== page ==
If you want to make a film that evokes the ‘70s, it’s hard to go wrong with a gambling story. Casino towns, at least according to Anna Boden and Ryan Fleck’s Mississippi Grind, don’t seem to have changed at all in the last 40 years, and, apart from size, there’s not much to tell the places themselves apart. All bathed in the same damp neon sadness, the only thing that makes any gambling town distinctive is the amount of money you can win, or more likely lose, there. Half James Caan’s The Gambler, half road/buddy movie, Mississippi Grind is a brilliantly character-driven film, with incredible performances from its two leads.
The grind of the title is the journey from Iowa to New Orleans, stopping at every possible opportunity to make some money. Perpetual loser Gerry (Ben Mendelsohn) needs to make this trip to attempt to play off the vast debts he’s racked up through his gambling addiction. Accompanying him is Curtis (Ryan Reynolds), a mysterious drifter with an uncanny ability to win. Meeting at a low-stakes poker table, Gerry realises he needs Curtis’ good luck, yet Curtis’ motives remain hidden. It’s not a malevolent interest he takes in Gerry, but one gets the impression that he may just be fleetingly entertaining himself by taking the older man on as some sort of philanthropic cause.
One of the most immediately interesting dynamics of the central relationship is that, despite Mendelsohn being the older of the two actors, it’s Reynolds’ Curtis who takes the role of the concerned and disappointed father figure. Mississippi Grind takes every opportunity to really let us get to know these characters, often at the expense of any real plot. It’s a slow-burn, but when the drama does occasionally kick into high gear, you’re deeply invested in the outcome, as you know exactly what winning or losing would mean to Gerry and Curtis.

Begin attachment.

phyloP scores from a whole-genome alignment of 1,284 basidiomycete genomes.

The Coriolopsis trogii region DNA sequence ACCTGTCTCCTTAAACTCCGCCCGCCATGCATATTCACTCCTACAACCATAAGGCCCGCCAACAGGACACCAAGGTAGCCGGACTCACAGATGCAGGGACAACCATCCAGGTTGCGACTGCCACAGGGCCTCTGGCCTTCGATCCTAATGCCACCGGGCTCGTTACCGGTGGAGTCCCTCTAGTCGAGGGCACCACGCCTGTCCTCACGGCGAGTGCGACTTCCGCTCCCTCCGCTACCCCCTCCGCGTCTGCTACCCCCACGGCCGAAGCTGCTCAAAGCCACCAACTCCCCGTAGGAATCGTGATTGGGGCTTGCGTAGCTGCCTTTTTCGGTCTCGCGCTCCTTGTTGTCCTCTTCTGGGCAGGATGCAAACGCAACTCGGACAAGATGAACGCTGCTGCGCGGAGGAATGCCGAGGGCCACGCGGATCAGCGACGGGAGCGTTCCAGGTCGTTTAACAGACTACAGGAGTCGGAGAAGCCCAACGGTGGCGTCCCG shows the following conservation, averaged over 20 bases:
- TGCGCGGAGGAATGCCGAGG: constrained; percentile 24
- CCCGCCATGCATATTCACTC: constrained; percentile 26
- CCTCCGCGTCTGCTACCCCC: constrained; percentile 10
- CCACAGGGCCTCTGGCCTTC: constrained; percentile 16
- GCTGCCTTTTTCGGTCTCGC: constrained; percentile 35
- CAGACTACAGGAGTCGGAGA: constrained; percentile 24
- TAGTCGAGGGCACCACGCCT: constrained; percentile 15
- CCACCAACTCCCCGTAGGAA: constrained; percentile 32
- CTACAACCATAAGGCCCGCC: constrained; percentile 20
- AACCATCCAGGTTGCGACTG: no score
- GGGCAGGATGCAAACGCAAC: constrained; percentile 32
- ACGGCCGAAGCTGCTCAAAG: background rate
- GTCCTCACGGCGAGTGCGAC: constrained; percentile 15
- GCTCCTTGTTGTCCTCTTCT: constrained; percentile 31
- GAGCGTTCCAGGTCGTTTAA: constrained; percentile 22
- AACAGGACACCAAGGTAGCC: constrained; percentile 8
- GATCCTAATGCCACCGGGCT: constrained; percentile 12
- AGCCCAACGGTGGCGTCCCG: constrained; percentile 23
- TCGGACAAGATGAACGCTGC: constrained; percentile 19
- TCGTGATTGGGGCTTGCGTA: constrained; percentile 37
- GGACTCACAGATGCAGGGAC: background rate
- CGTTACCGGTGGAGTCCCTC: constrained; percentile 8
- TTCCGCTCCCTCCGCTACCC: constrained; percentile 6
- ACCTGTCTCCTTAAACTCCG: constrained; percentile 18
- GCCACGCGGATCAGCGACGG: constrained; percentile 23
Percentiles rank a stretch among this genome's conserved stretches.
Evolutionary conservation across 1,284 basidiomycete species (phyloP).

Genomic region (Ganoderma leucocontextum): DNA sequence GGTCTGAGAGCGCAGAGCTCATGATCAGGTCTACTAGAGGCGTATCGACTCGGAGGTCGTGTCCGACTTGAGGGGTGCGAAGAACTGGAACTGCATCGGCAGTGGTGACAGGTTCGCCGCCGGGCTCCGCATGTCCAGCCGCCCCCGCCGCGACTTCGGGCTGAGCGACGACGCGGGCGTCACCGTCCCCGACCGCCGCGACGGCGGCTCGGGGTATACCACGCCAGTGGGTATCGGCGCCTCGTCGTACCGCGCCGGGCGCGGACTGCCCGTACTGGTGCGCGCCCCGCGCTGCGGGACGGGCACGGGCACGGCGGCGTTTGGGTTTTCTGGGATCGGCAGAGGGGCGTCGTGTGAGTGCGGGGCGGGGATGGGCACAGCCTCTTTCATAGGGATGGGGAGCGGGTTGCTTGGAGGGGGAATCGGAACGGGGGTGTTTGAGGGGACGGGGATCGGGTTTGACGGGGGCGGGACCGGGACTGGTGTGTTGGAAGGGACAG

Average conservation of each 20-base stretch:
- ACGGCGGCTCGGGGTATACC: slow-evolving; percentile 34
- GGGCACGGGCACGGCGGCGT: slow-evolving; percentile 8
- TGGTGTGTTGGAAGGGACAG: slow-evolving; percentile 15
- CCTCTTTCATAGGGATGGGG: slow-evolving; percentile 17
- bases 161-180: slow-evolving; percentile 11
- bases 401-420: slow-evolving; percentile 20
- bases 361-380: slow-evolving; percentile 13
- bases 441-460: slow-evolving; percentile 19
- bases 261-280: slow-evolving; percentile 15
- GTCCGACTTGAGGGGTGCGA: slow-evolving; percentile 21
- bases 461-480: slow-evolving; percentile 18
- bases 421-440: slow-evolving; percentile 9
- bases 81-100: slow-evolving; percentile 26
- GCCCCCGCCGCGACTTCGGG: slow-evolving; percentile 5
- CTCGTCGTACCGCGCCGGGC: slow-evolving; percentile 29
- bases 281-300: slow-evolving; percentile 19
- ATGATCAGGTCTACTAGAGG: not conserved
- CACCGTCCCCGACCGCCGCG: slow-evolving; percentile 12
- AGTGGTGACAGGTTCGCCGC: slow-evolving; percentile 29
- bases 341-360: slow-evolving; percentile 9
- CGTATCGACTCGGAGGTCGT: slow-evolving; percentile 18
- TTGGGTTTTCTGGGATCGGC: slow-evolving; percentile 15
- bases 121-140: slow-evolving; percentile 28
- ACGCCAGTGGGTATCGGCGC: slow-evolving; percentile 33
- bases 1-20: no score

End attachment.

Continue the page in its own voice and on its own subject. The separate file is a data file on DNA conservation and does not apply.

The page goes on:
Ben Mendelsohn once again proves that he is one of the very best actors working today, Gerry’s despair rolling off the screen in waves. His ability to make any scene uncomfortable just by being in it is utterly unmatched, but here it’s down to his obvious desperation, rather than the queasy sliminess of Slow West’s Payne or Bloodline’s Danny Rayburn. Every smile betrays the deep sadness of a man who is headed for total misery and doesn’t know whether to fight against it or paddle with the current to his inevitable doom. Reynolds’ presence is vital, his charismatic star power playing off Mendelsohn perfectly and stopping the film from getting too glum. Sienna Miller and Analeigh Tipton also impress in relatively brief appearances, Miller simultaneously kind and cynical with Tipton conveying painfully well the anguish of someone forcing themselves to be naïve because reality is too depressing.
All the major players generate explosive chemistry off of one another, and whilst their character descriptions might sound too bleak, Mississippi Grind avoids the trap of being overly grim. It’s not a happy tale, nor should it be, but Reynolds provides some levity, and any success for Gerry and Curtis, no matter how minor, is genuinely uplifting. Boden and Fleck’s script gives you just enough clues to work out backstories without forcing any clunky exposition, and then lets you decide if you want to contemplate the sad circumstances that’s left each character where we first find them. It may wrap up a little too neatly, but the story is so secondary to the character studies that it isn’t particularly important. It’s too small a film to make any real impact in the awards season, but Ralph Fiennes in A Bigger Splash aside, Mississippi Grind has the best lead actor of the year, backed up by subtle storytelling and legitimately engaging characters.